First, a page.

It may be tempting to think that in this day and age of Netflix streaming, Dropbox data-transfer, and Spotify music streaming that the optical disc has been declared extinct. But the optical disc, be it a CD, DVD or Blu-Ray, is still hanging on as an unalterable archive medium and as a cost-effective way to deliver audio and video content in a collectible packaged form.
In the case of video-based content, the optical disc still remains as a sure-fire medium of viewing this content offline which would be of benefit when you are travelling. You may even find that you could pack a movie or a season or two of your favourite TV series in the briefcase or laptop bag to have ready to binge-watch during that long-haul international flight without worrying about how much of the Ultrabook’s small SSD you are taking up.
A Windows Central article highlighted and compared a selection of USB-connected external Blu-Ray burners that can work with computers that don’t have any form of optical-disc reading or writing built in to them. Most of these units are slightly larger than 2 CD “jewel-cases” and they connect to the host computer via a USB 2.0 or USB 3.0 cable depending on the unit. Some of them implement a USB “Y-cable” as a way to solicit extra power from the host computer but you may find that a self-powered USB hub or, in a portable context, a high-capacity USB external battery pack connected to the “power” part of the cable could serve as a way to keep these optical drives powered when used with a host computer that has few USB connections.
These, like other USB storage devices, will present to most operating systems using the USB Mass-Storage device-class driver but do come with at least DVD-playback or advanced optical-disc-authoring software but you can use other software to do the job. Most of these Blu-Ray burners have the ability to burn to the 100Gb BDXL discs which would earn their keep with archiving a large amount of data. Some of these devices even write to M-Discs which are an optical-disc variation that is optimised for long-term archival storage.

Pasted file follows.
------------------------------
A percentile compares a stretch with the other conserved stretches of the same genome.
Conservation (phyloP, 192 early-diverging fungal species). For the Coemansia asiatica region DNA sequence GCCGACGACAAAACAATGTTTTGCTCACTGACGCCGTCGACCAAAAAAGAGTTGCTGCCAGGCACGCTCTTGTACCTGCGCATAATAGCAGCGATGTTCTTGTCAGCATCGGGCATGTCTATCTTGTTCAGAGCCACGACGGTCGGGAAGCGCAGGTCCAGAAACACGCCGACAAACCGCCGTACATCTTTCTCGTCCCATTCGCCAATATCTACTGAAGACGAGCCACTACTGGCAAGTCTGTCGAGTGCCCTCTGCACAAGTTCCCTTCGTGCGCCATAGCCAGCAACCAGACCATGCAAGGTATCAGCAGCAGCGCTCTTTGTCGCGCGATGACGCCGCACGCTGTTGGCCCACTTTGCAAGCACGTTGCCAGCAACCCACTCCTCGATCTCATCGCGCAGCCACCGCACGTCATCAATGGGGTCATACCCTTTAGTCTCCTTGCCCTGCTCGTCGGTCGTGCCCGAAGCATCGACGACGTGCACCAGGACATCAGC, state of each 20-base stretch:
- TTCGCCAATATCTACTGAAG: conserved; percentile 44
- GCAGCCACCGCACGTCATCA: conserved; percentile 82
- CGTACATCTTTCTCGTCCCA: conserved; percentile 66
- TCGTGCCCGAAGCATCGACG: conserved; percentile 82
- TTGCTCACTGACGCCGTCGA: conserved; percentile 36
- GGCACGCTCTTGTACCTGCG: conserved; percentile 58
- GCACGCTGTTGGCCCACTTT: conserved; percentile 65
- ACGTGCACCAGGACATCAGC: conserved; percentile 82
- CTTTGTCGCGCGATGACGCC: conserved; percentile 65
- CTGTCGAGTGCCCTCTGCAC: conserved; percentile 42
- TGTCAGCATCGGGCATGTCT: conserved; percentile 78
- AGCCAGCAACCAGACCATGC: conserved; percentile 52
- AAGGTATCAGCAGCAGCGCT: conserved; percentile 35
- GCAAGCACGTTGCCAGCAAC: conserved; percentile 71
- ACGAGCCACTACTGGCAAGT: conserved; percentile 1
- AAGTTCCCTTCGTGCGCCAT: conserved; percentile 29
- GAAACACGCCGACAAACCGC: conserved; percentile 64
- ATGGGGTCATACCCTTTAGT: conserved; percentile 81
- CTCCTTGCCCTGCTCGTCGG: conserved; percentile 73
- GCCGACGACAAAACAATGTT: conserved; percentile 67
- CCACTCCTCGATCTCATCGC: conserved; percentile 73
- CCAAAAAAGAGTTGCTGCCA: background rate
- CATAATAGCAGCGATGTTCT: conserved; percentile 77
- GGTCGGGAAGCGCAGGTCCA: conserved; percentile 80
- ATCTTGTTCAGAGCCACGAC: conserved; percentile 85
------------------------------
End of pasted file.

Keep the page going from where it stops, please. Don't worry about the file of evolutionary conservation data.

Those of us who have a computer with an integrated optical drive may find the external optical drives good for such tasks as adding an extra optical drive for disc-to-disc copying, ripping a multiple-disc CD set to FLAC or extending the optical-disc capabilities of your existing computer. Here, this situation may come in to its own with laptops, all-in-one computers or low-profile desktop computers. Similarly, these optical drives could become a fail-over measure if the internal optical drive failed.
What is being proven with these portable optical-disc drives is that the optical disc still exists as a medium for data-archiving or distribution of collectable content.